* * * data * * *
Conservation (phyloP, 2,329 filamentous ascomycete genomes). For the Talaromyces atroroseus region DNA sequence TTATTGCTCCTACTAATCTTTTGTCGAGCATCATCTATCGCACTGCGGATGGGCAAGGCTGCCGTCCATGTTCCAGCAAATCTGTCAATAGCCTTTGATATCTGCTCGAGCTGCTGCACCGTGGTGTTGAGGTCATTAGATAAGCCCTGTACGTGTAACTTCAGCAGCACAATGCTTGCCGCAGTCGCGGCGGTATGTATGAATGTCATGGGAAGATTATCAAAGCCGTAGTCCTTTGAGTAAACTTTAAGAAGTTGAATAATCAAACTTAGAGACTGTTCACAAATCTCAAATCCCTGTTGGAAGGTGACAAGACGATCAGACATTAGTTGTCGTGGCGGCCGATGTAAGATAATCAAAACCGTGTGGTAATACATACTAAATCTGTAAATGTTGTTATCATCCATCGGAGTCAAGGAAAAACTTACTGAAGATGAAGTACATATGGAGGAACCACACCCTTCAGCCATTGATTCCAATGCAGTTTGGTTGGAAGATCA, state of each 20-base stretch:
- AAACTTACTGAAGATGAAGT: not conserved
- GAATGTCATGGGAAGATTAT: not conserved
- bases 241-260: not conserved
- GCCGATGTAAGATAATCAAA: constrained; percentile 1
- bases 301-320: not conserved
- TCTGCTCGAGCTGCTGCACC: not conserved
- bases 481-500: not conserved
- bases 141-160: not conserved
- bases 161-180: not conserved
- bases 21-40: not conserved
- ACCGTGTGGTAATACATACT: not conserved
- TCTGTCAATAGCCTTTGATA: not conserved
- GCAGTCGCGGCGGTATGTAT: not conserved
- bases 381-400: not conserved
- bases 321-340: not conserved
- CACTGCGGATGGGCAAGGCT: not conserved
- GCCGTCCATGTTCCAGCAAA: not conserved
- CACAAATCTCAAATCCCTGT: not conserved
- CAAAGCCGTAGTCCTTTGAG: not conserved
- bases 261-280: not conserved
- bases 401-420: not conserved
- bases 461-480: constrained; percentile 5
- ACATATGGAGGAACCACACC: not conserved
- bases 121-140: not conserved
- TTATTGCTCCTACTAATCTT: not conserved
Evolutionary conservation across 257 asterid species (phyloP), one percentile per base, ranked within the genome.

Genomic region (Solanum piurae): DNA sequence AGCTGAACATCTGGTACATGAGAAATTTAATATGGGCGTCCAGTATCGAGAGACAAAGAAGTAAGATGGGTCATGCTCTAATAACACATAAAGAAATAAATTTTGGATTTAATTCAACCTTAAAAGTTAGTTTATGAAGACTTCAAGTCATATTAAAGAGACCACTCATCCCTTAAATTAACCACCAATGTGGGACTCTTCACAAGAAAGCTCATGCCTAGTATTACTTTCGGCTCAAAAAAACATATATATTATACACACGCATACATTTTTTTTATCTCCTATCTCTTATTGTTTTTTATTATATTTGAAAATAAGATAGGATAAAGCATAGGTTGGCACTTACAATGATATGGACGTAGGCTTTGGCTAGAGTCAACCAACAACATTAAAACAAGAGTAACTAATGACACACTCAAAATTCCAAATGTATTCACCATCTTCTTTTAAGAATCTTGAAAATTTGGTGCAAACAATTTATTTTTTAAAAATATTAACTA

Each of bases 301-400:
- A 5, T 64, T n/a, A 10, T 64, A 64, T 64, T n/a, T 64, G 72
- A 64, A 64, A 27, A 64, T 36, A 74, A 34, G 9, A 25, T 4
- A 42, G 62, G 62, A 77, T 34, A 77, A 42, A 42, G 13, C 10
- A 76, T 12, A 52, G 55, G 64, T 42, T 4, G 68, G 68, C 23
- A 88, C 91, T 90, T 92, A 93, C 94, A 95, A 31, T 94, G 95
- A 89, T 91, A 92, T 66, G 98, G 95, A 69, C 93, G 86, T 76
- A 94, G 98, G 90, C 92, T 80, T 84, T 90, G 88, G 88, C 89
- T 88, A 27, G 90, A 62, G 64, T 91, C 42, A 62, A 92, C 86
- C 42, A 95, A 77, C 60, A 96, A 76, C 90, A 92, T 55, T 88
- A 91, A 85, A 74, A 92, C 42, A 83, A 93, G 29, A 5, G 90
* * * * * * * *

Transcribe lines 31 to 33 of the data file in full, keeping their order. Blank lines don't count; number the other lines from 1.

- A 64, A 64, A 27, A 64, T 36, A 74, A 34, G 9, A 25, T 4
- A 42, G 62, G 62, A 77, T 34, A 77, A 42, A 42, G 13, C 10
- A 76, T 12, A 52, G 55, G 64, T 42, T 4, G 68, G 68, C 23